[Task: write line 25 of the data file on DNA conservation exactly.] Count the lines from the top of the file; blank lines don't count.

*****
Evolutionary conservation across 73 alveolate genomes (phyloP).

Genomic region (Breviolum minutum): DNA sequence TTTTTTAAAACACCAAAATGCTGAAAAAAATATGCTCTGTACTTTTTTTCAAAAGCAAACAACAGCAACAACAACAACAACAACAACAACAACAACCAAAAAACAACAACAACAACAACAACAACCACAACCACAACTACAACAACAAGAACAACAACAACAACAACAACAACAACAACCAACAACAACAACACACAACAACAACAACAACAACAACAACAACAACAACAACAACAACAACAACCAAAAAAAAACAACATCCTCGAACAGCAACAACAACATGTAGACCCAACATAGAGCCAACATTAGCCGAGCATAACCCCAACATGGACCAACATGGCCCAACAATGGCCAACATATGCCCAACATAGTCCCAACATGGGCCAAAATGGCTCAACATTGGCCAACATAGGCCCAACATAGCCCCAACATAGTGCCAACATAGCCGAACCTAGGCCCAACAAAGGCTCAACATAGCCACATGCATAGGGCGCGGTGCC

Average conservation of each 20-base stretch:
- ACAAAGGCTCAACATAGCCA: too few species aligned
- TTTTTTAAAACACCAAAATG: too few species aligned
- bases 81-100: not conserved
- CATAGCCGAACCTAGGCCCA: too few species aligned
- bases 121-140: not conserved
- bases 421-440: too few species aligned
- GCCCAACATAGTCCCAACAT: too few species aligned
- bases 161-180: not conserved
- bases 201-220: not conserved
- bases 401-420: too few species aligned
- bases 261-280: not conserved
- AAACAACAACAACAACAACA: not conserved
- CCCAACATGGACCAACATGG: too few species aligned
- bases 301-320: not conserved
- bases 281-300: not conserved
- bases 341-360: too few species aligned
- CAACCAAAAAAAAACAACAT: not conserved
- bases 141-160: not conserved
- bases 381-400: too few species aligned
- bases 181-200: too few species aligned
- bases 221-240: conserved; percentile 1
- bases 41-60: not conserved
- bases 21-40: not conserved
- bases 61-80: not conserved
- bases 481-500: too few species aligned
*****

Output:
- bases 41-60: not conserved